Help! Something is Broken and I Can’t Fix It In My 30’s

Sometimes there’s an easy answer to what’s broken in your life.

The other day I realized my blender was leaking. Gooey green smoothie liquid ran down my wooden countertop and spilled onto the floor. When I lifted my blender jar, I realized that the smoothie was coming directly out of the bottom of the blender and then getting everywhere. I didn’t know what to do, and I had no one around to ask for recommendations. So I googled.

There were a lot of answers to my blender question, but they all required me unscrewing the bottom piece of the blender jar. Alas, for the life of me I couldn’t remove that bottom piece. The sticky sugars from the fruit in the smoothies had gotten it completely stuck. I tried using every ounce of my arm strength, and even used my handy rubber jar opener, but nothing worked.

For this new issue, there were even more Google answers. “Go to the hardware store and grab a wrench,” someone said. “Unscrew your blender jar with the wrench and then put the wrench back on the shelf.”

“It’s even easier than that,” someone else chimed in to the above responder’s comment, “wedge your blender in a doorjam, and hold it tight with the door as you unscrew. But don’t put too much pressure or you’ll crack it.”

That sounded complex.

“Just put your blender jar back in it’s base and turn the jar counterclockwise,” someone else responded, “and voila.”

Voila indeed. I decided to follow that last direction it took me all of 2 seconds and zero effort to unscrew my blender and fix the problem. So easy! My god, what if I had gone all the way to frigging Home Depot to borrow a wrench???!

And the whole blender debacle reminded me of other ceaseless issues that I suddenly solved in seconds. For years it took me almost 20 minutes at a time to pull the damn cap off of my travel contact lens fluid container in order to refill it. I macguyvered my tweezers and my nail file into a tool to jimmy that awful cap off, and even then I usually broke a few nails doing so. For years I hated this task, sometimes just spending lots of money buying new containers of travel contact lens fluid in order to avoid the hassle of refilling my old one.

But then one day I randomly googled “how to remove your contact lens solution cap” and this Youtube video came up entitled: “How to Refill Travel Sized Contact Lens Solution.” It solved all my travel solution problems. You just yank the cap off when it’s open in one fell swoop. Once I figured out that trick, it took me about 5 painless seconds to complete a task that used to take me a full twenty minutes of pain every time.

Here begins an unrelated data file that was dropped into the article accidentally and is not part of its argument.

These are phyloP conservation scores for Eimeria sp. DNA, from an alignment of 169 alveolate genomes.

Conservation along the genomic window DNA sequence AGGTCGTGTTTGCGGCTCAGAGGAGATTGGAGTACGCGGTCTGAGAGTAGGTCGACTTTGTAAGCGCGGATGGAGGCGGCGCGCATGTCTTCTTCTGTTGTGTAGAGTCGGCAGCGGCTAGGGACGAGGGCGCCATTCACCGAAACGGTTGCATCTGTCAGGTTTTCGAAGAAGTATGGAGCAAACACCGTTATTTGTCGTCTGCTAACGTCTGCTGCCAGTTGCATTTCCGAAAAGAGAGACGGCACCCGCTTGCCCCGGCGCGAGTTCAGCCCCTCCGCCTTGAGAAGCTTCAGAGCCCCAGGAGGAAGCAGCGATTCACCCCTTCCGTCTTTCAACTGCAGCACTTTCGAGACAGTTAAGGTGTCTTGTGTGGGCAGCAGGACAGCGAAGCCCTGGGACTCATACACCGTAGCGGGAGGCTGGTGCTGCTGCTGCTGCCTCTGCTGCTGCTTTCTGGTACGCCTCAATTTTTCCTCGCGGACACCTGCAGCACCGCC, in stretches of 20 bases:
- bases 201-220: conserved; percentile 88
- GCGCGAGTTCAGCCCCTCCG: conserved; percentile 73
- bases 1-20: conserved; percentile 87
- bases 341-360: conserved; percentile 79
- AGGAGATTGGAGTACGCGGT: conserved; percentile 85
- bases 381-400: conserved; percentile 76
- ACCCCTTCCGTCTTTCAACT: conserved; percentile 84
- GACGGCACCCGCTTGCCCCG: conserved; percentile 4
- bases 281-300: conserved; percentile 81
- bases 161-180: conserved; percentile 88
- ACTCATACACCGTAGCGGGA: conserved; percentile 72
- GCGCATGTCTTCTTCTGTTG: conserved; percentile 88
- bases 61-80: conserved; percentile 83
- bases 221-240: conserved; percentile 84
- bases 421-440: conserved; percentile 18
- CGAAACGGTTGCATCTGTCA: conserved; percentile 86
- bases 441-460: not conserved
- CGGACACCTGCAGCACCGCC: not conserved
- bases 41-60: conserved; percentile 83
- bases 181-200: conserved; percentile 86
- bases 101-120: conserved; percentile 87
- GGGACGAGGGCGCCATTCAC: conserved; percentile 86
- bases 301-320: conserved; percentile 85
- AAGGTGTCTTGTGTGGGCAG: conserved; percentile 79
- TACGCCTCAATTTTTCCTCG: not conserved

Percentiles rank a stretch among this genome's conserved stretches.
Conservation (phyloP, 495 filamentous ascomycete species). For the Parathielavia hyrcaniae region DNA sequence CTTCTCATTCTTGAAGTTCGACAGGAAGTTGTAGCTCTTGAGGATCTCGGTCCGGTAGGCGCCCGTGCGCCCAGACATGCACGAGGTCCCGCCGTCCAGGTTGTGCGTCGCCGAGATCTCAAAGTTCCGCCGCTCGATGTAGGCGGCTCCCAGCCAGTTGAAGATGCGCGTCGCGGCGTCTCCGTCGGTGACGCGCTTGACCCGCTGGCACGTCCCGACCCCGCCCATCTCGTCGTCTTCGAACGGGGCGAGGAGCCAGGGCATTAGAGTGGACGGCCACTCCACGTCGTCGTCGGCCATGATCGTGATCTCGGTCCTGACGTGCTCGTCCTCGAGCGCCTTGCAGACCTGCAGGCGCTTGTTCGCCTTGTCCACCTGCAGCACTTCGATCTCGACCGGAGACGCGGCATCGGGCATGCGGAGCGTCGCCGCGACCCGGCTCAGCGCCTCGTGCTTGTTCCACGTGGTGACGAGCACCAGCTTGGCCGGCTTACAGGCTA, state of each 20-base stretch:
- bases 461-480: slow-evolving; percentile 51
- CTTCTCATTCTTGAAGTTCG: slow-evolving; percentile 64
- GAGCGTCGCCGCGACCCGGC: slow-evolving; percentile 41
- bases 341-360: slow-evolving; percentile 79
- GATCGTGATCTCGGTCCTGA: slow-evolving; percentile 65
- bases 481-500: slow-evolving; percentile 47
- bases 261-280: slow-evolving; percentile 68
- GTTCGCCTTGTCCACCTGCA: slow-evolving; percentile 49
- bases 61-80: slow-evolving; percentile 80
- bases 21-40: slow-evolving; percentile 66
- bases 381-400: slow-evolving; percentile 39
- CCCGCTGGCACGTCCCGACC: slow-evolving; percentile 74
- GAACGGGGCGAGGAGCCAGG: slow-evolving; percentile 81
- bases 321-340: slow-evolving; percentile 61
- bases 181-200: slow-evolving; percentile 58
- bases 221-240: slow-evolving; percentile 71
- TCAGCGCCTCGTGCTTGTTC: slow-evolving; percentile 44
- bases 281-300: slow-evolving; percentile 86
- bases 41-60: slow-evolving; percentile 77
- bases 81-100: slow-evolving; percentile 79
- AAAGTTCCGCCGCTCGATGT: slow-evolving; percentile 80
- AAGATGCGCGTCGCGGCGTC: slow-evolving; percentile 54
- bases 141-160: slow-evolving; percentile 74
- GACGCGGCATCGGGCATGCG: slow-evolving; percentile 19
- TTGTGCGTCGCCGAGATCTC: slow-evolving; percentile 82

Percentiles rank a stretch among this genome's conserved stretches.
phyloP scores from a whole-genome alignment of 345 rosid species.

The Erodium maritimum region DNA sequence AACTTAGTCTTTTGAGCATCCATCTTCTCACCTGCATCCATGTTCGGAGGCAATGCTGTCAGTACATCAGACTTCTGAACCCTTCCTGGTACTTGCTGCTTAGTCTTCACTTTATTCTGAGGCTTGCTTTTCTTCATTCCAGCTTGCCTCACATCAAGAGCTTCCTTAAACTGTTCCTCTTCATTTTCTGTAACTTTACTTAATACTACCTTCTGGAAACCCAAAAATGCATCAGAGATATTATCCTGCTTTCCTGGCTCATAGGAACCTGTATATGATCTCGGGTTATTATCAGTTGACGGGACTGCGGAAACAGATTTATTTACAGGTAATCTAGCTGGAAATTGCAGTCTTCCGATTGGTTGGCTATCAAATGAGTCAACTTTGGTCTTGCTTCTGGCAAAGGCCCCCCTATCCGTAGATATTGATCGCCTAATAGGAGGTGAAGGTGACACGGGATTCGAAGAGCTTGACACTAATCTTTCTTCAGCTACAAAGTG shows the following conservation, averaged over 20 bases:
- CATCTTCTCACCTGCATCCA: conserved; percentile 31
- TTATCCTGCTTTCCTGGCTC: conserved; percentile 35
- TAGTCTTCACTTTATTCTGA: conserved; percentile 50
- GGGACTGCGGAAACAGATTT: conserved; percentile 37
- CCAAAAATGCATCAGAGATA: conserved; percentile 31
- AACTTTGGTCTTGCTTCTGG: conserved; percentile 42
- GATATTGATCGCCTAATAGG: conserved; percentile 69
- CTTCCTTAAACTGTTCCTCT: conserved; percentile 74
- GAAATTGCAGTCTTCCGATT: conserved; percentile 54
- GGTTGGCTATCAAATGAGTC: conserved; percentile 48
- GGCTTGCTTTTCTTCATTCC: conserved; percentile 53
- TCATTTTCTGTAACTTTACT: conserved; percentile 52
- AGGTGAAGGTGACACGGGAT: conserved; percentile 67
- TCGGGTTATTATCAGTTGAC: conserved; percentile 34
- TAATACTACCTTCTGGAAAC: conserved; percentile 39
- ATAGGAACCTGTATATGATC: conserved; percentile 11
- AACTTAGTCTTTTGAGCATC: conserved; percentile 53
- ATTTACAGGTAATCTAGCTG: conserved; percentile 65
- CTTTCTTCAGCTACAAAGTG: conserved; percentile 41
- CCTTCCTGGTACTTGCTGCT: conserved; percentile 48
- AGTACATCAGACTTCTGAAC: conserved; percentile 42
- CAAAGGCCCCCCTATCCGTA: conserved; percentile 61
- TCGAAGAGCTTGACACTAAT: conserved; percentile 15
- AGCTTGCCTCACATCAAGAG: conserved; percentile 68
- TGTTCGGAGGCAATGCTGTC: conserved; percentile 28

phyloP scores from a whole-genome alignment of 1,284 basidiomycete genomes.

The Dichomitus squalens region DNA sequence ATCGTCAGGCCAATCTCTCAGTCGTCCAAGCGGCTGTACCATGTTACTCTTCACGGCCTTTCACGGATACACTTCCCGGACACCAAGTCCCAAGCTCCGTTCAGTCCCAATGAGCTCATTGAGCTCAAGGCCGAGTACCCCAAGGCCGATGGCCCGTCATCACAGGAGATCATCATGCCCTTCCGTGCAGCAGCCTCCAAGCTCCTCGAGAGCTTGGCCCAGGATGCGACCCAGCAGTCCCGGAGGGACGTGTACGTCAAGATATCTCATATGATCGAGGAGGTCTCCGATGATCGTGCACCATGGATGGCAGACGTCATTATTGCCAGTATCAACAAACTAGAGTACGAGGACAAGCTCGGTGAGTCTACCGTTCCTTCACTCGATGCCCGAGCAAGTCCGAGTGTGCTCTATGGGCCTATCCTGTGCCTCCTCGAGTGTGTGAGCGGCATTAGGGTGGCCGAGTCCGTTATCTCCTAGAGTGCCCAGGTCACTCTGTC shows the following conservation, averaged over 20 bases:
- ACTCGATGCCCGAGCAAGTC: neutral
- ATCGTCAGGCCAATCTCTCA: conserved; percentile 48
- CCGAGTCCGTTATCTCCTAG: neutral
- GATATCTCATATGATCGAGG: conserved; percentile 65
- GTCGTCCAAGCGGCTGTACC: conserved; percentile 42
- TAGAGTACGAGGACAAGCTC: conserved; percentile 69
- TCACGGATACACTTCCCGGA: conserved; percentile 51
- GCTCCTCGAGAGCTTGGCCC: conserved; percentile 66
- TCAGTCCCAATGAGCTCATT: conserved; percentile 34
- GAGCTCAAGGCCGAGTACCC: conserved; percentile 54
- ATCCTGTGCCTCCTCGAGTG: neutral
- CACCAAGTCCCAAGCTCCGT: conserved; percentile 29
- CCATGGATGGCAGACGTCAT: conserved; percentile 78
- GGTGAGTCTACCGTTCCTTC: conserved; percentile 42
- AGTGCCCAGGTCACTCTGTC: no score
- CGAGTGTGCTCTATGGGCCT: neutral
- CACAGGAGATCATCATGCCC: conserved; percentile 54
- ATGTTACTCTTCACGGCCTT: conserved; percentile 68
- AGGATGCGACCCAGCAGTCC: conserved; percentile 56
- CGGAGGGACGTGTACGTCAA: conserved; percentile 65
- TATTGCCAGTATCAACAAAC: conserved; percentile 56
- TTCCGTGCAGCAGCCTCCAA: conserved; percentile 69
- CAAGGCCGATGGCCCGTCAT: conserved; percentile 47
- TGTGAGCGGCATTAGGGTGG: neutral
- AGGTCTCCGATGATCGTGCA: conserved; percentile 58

It’s funny how many broken or painfully annoying things may have easier solutions than we think. By our thirties, a lot of habits have been formed, both good and bad, and sometimes we need to find easier habits than we currently know. An easy, life-changing answer to an everyday annoyance might just be a google away.

On a related note for 30-somethings, what in the world would we do without the internet??

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A Somewhat Rambling Post On Turning 35

In March, I’ll turn 35 years old. Kinda crazy to think about. I still feel like I just entered my thirties, the decade so many people told me would be the best of my life. So far, that’s been true for me. All those cliches about getting older were validated – you’re more confident in your own skin and you give less sh**s about what other people think. I’m still working on the comparison game however; it’s hard for me not to look at folks my age who have high-powered careers and families, and wonder why I’m eating frozen burritos in my apartment with no kitchen.

But the thing is, while I can compare myself to other people my age, I also realize I made the choice to be a writer – to follow this path where nothing is predictable and quality work doesn’t always correlate with dollar bills. I knew full well that making solid money from this wasn’t the primary goal. And the truth is, knowing I have this deep passion for storytelling and that I’m trying to pursue it as a career is way more valuable to me than a six-figure paycheck. (Though I eventually want that, too!). I like to think that the longer and harder the journey, the sweeter the success will feel when I get there.